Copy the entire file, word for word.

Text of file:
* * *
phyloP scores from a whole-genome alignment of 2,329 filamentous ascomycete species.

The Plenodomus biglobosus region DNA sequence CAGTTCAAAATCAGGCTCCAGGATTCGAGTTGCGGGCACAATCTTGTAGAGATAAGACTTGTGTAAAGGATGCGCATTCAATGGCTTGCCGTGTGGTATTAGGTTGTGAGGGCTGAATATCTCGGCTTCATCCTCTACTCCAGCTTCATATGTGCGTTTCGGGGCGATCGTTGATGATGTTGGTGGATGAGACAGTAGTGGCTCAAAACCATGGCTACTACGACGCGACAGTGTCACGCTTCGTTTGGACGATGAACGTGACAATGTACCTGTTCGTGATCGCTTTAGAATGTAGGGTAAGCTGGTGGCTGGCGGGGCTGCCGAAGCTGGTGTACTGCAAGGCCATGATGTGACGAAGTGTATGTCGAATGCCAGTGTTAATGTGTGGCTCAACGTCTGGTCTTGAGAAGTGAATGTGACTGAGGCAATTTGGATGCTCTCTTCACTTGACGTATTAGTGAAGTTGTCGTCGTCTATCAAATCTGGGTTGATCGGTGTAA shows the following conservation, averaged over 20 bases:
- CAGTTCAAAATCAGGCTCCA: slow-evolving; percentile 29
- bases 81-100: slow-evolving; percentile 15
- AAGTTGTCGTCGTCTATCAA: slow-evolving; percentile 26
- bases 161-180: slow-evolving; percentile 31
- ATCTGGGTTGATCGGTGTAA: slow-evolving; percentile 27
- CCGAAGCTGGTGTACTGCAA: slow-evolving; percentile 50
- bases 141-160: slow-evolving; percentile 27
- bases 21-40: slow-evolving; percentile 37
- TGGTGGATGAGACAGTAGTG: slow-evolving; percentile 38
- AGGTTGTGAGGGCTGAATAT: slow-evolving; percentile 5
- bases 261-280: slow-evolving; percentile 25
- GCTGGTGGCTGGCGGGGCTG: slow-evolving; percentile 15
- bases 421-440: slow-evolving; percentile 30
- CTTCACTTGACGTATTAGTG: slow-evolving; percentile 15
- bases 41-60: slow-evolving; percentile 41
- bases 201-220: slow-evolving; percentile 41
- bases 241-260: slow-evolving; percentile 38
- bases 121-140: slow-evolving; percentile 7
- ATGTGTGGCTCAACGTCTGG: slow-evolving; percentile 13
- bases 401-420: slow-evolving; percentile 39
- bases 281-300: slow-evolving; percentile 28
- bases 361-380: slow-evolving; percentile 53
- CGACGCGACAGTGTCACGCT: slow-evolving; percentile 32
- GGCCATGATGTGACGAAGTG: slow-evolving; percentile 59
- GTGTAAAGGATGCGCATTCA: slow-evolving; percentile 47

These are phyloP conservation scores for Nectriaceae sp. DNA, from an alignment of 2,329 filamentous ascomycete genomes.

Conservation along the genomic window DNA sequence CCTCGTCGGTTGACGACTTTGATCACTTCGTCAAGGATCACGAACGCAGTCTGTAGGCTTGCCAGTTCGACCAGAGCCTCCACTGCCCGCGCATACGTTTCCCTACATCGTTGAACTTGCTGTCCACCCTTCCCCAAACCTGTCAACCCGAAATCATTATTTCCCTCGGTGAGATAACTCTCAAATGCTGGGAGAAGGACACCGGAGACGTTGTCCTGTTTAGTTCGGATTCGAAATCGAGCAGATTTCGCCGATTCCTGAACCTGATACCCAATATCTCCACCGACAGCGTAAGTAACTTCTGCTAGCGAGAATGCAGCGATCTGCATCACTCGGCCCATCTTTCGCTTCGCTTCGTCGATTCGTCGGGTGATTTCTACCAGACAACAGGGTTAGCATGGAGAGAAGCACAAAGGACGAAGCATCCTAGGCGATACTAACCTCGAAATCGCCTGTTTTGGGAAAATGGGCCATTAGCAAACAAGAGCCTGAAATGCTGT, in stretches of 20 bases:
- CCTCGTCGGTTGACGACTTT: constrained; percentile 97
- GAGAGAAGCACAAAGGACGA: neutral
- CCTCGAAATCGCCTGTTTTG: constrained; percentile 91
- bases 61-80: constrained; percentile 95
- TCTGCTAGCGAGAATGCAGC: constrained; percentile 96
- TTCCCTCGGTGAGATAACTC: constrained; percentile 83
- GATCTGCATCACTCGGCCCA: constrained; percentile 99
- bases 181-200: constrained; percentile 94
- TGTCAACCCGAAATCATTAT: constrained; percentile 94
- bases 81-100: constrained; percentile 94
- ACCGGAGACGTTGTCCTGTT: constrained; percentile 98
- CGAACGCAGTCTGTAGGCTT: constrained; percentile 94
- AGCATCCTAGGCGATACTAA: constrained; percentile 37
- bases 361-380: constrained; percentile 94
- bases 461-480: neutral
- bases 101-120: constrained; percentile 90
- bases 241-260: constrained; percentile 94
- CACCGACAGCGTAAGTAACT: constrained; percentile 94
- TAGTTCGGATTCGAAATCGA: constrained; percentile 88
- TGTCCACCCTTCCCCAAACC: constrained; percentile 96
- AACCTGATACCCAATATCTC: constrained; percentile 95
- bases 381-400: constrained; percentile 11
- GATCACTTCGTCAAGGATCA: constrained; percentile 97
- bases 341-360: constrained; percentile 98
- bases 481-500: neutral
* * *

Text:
phyloP scores from a whole-genome alignment of 2,329 filamentous ascomycete species.

The Plenodomus biglobosus region DNA sequence CAGTTCAAAATCAGGCTCCAGGATTCGAGTTGCGGGCACAATCTTGTAGAGATAAGACTTGTGTAAAGGATGCGCATTCAATGGCTTGCCGTGTGGTATTAGGTTGTGAGGGCTGAATATCTCGGCTTCATCCTCTACTCCAGCTTCATATGTGCGTTTCGGGGCGATCGTTGATGATGTTGGTGGATGAGACAGTAGTGGCTCAAAACCATGGCTACTACGACGCGACAGTGTCACGCTTCGTTTGGACGATGAACGTGACAATGTACCTGTTCGTGATCGCTTTAGAATGTAGGGTAAGCTGGTGGCTGGCGGGGCTGCCGAAGCTGGTGTACTGCAAGGCCATGATGTGACGAAGTGTATGTCGAATGCCAGTGTTAATGTGTGGCTCAACGTCTGGTCTTGAGAAGTGAATGTGACTGAGGCAATTTGGATGCTCTCTTCACTTGACGTATTAGTGAAGTTGTCGTCGTCTATCAAATCTGGGTTGATCGGTGTAA shows the following conservation, averaged over 20 bases:
- CAGTTCAAAATCAGGCTCCA: slow-evolving; percentile 29
- bases 81-100: slow-evolving; percentile 15
- AAGTTGTCGTCGTCTATCAA: slow-evolving; percentile 26
- bases 161-180: slow-evolving; percentile 31
- ATCTGGGTTGATCGGTGTAA: slow-evolving; percentile 27
- CCGAAGCTGGTGTACTGCAA: slow-evolving; percentile 50
- bases 141-160: slow-evolving; percentile 27
- bases 21-40: slow-evolving; percentile 37
- TGGTGGATGAGACAGTAGTG: slow-evolving; percentile 38
- AGGTTGTGAGGGCTGAATAT: slow-evolving; percentile 5
- bases 261-280: slow-evolving; percentile 25
- GCTGGTGGCTGGCGGGGCTG: slow-evolving; percentile 15
- bases 421-440: slow-evolving; percentile 30
- CTTCACTTGACGTATTAGTG: slow-evolving; percentile 15
- bases 41-60: slow-evolving; percentile 41
- bases 201-220: slow-evolving; percentile 41
- bases 241-260: slow-evolving; percentile 38
- bases 121-140: slow-evolving; percentile 7
- ATGTGTGGCTCAACGTCTGG: slow-evolving; percentile 13
- bases 401-420: slow-evolving; percentile 39
- bases 281-300: slow-evolving; percentile 28
- bases 361-380: slow-evolving; percentile 53
- CGACGCGACAGTGTCACGCT: slow-evolving; percentile 32
- GGCCATGATGTGACGAAGTG: slow-evolving; percentile 59
- GTGTAAAGGATGCGCATTCA: slow-evolving; percentile 47

These are phyloP conservation scores for Nectriaceae sp. DNA, from an alignment of 2,329 filamentous ascomycete genomes.

Conservation along the genomic window DNA sequence CCTCGTCGGTTGACGACTTTGATCACTTCGTCAAGGATCACGAACGCAGTCTGTAGGCTTGCCAGTTCGACCAGAGCCTCCACTGCCCGCGCATACGTTTCCCTACATCGTTGAACTTGCTGTCCACCCTTCCCCAAACCTGTCAACCCGAAATCATTATTTCCCTCGGTGAGATAACTCTCAAATGCTGGGAGAAGGACACCGGAGACGTTGTCCTGTTTAGTTCGGATTCGAAATCGAGCAGATTTCGCCGATTCCTGAACCTGATACCCAATATCTCCACCGACAGCGTAAGTAACTTCTGCTAGCGAGAATGCAGCGATCTGCATCACTCGGCCCATCTTTCGCTTCGCTTCGTCGATTCGTCGGGTGATTTCTACCAGACAACAGGGTTAGCATGGAGAGAAGCACAAAGGACGAAGCATCCTAGGCGATACTAACCTCGAAATCGCCTGTTTTGGGAAAATGGGCCATTAGCAAACAAGAGCCTGAAATGCTGT, in stretches of 20 bases:
- CCTCGTCGGTTGACGACTTT: constrained; percentile 97
- GAGAGAAGCACAAAGGACGA: neutral
- CCTCGAAATCGCCTGTTTTG: constrained; percentile 91
- bases 61-80: constrained; percentile 95
- TCTGCTAGCGAGAATGCAGC: constrained; percentile 96
- TTCCCTCGGTGAGATAACTC: constrained; percentile 83
- GATCTGCATCACTCGGCCCA: constrained; percentile 99
- bases 181-200: constrained; percentile 94
- TGTCAACCCGAAATCATTAT: constrained; percentile 94
- bases 81-100: constrained; percentile 94
- ACCGGAGACGTTGTCCTGTT: constrained; percentile 98
- CGAACGCAGTCTGTAGGCTT: constrained; percentile 94
- AGCATCCTAGGCGATACTAA: constrained; percentile 37
- bases 361-380: constrained; percentile 94
- bases 461-480: neutral
- bases 101-120: constrained; percentile 90
- bases 241-260: constrained; percentile 94
- CACCGACAGCGTAAGTAACT: constrained; percentile 94
- TAGTTCGGATTCGAAATCGA: constrained; percentile 88
- TGTCCACCCTTCCCCAAACC: constrained; percentile 96
- AACCTGATACCCAATATCTC: constrained; percentile 95
- bases 381-400: constrained; percentile 11
- GATCACTTCGTCAAGGATCA: constrained; percentile 97
- bases 341-360: constrained; percentile 98
- bases 481-500: neutral